Adults who consume alcohol legally and responsibly outside of work aren’t penalized by employers. It should be no different for marijuana.

by Paul Armentano, LA Progressive

Voters and politicians are reshaping America’s marijuana laws for the better. The possession and use of cannabis is now legal for medical purposes in 38 states and legal for adult recreational use in 23 of those.

Unfortunately, antiquated and discriminatory drug testing policies often haven’t kept up with these changes.

It’s reasonable for employers to expect sobriety on the job. But requiring would-be hires and employees to undergo urine screens for past cannabis exposure are invasive and ineffective. They neither identify workers who may be under the influence nor contribute to a safe work environment.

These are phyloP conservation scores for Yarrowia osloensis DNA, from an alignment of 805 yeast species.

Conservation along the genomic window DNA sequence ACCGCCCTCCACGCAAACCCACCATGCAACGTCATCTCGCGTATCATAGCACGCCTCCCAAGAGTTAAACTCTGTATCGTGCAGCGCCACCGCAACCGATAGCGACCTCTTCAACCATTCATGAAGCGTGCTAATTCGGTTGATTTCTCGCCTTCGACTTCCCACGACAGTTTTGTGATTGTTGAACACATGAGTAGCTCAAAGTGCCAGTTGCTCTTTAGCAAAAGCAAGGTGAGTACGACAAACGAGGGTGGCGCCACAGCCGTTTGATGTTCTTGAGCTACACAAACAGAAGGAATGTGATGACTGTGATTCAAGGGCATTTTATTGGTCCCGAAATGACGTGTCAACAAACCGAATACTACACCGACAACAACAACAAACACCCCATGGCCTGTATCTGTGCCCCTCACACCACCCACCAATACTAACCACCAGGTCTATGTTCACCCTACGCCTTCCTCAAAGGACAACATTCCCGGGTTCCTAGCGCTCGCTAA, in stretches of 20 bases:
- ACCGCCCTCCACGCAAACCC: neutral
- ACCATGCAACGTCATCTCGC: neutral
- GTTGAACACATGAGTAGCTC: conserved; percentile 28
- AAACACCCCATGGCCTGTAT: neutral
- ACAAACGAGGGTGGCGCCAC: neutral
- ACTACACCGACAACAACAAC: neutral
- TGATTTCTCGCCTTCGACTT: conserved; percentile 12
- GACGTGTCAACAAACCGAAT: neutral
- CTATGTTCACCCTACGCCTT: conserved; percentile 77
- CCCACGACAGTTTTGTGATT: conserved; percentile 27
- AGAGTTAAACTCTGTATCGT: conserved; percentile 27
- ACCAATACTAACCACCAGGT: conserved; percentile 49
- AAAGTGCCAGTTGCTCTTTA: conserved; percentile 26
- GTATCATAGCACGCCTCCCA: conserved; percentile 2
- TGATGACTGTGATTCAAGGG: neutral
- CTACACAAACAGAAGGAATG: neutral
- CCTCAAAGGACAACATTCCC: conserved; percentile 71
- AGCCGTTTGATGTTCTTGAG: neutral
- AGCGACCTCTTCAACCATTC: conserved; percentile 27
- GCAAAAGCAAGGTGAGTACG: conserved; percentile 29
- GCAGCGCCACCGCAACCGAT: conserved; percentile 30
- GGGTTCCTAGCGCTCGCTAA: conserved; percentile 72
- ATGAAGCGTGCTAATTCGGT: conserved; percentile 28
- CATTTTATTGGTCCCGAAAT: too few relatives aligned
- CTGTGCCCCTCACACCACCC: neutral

Portrait of anonymous man smoking weed

That’s because conventional urine tests only identify the presence of non-psychoactive “metabolites” — by-products that linger in the body’s blood and urine well after a substance’s mood-altering effects have ended.

Even the U.S. Department of Justice acknowledges: “A positive test result, even when confirmed, only indicates that a particular substance is present in the test subject’s body tissue. It does not indicate abuse or addiction; recency, frequency, or amount of use; or impairment.”

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